My inquiry project this year involves a co-constructed 11 English course which involves student choice, not assessment, paving the way for quality learning experiences…this is the thinking anyway. I also hope to see results improve as students take responsibility for their own learning.
So another teacher of the same level and I have selected a broad theme and will present students with an introduction to the theme. They will then work in groups and as a whole class to co-construct a learning pathway which incorporates all elements of the 11 ENG course.
My students are an ‘advanced’ class but are mixed ability and still have specific learning needs. The challenge I’m facing at the moment is striking a balance between flexible and independent learning and teacher input. I feel like I’m still quite controlling and am trying hard to allow this to change.
Today, we discussed aspects of the theme that interested students and I intend to get them to create their own reading list and they have already created a class glossary and study guide for the first whole class text, The Scarlett Ibis. (Thanks to the wonderful Kailee Debired for this text suggestion).
So, next is the leap to free choice and flexibility, where students self direct their text choice and learning focus and I facilitate and model the steps for them.
Wish me luck!
Well my first real sharing moment here is about to happen. I am surprised by my newfound desire to talk about my teaching as if into the abyss, without comeback and feel no shame for what I am about to share!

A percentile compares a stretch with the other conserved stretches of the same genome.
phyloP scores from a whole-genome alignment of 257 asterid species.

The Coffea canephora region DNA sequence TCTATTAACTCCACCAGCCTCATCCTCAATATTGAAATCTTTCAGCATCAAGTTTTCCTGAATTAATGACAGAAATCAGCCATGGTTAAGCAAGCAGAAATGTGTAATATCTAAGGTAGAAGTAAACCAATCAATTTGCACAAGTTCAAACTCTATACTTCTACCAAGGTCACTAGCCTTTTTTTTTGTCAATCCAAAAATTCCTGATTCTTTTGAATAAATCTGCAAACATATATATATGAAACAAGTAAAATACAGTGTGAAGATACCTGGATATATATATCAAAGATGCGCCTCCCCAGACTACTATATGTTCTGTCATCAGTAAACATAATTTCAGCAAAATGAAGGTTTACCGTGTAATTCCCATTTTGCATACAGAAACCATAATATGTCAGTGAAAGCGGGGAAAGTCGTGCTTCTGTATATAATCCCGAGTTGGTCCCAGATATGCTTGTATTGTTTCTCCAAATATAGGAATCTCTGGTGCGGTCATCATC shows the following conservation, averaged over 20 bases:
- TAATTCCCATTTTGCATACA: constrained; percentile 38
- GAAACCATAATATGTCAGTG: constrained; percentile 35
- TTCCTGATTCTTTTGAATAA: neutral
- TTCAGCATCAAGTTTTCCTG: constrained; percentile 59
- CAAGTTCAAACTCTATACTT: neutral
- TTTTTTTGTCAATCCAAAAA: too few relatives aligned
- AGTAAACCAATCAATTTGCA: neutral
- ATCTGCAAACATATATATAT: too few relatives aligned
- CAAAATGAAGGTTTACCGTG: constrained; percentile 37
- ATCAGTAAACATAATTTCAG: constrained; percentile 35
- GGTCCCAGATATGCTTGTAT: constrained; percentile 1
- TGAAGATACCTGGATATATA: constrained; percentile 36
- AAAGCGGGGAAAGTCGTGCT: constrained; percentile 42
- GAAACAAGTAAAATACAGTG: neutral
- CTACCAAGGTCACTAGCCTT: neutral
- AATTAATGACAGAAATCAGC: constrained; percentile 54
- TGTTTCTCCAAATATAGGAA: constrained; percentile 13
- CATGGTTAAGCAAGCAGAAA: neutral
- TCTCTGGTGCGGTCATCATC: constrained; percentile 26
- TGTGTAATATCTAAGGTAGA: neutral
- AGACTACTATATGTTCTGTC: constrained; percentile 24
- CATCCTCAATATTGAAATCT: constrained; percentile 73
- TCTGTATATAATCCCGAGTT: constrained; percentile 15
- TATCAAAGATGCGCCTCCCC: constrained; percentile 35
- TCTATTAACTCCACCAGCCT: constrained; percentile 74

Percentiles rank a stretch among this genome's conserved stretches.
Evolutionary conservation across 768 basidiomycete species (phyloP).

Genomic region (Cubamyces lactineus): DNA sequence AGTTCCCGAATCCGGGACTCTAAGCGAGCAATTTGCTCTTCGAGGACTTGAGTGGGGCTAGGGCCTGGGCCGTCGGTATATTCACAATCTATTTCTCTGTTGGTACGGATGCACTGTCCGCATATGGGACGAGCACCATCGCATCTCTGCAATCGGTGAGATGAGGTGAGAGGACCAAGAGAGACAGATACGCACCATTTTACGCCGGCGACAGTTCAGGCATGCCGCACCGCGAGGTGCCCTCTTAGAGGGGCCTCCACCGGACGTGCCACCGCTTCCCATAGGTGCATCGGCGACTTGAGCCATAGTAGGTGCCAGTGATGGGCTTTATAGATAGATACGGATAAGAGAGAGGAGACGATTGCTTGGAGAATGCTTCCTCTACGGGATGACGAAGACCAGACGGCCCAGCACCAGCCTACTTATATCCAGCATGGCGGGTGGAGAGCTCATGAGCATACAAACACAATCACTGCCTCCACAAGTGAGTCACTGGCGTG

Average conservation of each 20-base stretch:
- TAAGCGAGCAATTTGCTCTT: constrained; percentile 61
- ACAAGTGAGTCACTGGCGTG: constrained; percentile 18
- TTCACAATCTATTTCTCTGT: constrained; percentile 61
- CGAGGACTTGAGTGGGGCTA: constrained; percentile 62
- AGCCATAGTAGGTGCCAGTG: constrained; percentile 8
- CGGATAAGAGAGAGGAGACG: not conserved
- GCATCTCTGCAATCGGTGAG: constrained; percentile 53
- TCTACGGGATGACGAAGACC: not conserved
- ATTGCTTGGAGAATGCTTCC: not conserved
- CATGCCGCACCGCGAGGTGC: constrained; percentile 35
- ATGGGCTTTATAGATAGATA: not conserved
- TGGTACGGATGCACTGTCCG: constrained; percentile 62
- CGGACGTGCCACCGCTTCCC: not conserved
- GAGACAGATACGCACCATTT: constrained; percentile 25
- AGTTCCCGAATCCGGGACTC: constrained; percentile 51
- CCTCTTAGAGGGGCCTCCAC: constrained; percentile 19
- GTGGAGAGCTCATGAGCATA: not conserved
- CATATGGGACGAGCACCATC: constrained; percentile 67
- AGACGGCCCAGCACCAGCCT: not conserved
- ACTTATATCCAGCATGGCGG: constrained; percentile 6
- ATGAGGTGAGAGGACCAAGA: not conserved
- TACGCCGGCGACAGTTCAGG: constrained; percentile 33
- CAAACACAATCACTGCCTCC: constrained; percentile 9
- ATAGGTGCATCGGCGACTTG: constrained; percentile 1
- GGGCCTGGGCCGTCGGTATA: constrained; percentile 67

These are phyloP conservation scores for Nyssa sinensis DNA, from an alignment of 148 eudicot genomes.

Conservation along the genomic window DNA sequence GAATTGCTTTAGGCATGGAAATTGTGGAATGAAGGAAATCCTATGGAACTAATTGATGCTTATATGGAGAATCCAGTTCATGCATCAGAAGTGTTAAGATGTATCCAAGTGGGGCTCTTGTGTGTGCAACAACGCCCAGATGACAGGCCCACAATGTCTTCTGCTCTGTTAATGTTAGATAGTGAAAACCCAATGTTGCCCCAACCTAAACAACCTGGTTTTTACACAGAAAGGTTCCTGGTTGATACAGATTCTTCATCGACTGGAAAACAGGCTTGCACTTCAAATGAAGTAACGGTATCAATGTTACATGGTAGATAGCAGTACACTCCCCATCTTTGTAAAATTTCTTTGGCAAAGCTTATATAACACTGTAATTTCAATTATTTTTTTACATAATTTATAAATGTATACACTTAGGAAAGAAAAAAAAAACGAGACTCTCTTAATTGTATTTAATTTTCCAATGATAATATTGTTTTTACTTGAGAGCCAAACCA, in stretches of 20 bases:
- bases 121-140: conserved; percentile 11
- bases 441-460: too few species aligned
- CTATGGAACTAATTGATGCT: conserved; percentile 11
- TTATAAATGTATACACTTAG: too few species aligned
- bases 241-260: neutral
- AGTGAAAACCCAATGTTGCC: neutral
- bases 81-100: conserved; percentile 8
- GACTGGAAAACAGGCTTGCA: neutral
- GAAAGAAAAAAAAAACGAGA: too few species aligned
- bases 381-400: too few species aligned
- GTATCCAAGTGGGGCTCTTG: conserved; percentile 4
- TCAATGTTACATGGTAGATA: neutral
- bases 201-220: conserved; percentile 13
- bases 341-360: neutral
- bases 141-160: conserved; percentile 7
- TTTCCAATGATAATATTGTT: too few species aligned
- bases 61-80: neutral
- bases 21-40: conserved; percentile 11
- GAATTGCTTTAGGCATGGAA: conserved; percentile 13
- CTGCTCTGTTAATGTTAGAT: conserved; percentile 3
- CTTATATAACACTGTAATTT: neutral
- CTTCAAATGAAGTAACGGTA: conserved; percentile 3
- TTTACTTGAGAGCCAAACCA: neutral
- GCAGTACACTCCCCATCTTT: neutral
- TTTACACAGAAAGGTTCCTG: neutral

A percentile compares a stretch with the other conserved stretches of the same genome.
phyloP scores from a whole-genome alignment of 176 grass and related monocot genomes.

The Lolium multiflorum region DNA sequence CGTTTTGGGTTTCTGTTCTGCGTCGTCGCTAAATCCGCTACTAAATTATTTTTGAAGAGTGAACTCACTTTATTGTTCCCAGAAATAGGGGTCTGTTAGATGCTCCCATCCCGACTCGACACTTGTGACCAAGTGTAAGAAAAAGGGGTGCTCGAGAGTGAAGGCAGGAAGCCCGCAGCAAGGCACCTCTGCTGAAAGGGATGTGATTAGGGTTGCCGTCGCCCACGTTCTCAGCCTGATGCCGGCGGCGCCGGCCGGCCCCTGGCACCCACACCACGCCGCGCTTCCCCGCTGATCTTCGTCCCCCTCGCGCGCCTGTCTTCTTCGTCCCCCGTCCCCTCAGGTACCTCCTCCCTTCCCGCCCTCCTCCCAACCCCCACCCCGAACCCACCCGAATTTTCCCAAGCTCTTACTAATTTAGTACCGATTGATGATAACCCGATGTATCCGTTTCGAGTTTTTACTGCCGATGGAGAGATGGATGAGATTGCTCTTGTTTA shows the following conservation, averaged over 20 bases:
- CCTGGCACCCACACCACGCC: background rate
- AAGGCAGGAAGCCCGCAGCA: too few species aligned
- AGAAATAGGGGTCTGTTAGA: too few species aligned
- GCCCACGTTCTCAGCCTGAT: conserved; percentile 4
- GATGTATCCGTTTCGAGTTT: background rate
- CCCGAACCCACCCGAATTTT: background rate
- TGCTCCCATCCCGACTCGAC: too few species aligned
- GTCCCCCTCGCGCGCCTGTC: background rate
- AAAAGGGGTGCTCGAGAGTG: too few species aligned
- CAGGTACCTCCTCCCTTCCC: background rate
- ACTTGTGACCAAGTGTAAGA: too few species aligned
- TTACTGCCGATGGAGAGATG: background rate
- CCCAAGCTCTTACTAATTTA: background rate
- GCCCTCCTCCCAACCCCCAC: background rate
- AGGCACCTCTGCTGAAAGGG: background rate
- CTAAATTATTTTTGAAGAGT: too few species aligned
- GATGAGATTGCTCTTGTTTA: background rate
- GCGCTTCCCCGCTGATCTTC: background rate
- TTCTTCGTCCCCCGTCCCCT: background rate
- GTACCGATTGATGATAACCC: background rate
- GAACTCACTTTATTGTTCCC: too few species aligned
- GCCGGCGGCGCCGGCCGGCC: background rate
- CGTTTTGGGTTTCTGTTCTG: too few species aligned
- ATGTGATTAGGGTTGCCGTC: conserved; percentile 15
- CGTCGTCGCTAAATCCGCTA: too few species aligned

Is this what living dangerously looks like? I recently had a person (who shall not be named) tell me to beware those ‘threads’, and I laughed but since then I’ve felt a slight trepidation every time I’ve shared something online..but now I put aside my fears and here goes…
Why is it that I miss my old students? It isn’t because my new ones are awful, no, quite the contrary and in fact I prefer them for the most part. Is it that I felt safe, secure and they knew me? Or is it just that, after 8 years of teaching, I feel a bit like I’m starting all over again? Kind of like when you get a new boyfriend and have to get used to his quirks and bad habits. There’s also this feeling that you’ll never live up to their expectations and last year’s teacher was ‘really funny’ or ‘a really good teacher’.
Anyway, my new classes are delightful and I’m sure we’ll all be fine once things settle. I’ve just found myself reminiscing as I pass that old familiar face in the corridor, ‘Hi Miss Roberts’, and have to remind myself they are now someone else’s students and I have to move on and focus on the class of 2011.
My first teaching blog! Exciting! Although it can be quite daunting, the thought of sharing with complete strangers, I know that most of the people reading this are like minded and at least share a love of teaching. I guess if you don’t, and you’re a teacher reading this, maybe get a new job!
I am (as much as I hate the title) the Specialist Classroom Teacher at AGGS and love it! I am a ‘specialist’ in the sense that I have been doing it a few years but still see myself as a learner, a facilitator and mentor rather than the vessel of all pedagogical knowledge!
I try out new things and am willing to make mistakes and be questioned by my students and admit they might be right and I wrong. It’s the way forward to be wrong, I try to get across.
So if you’re reading this, and are thinking, she doesn’t know what she’s talking about, you could well be right!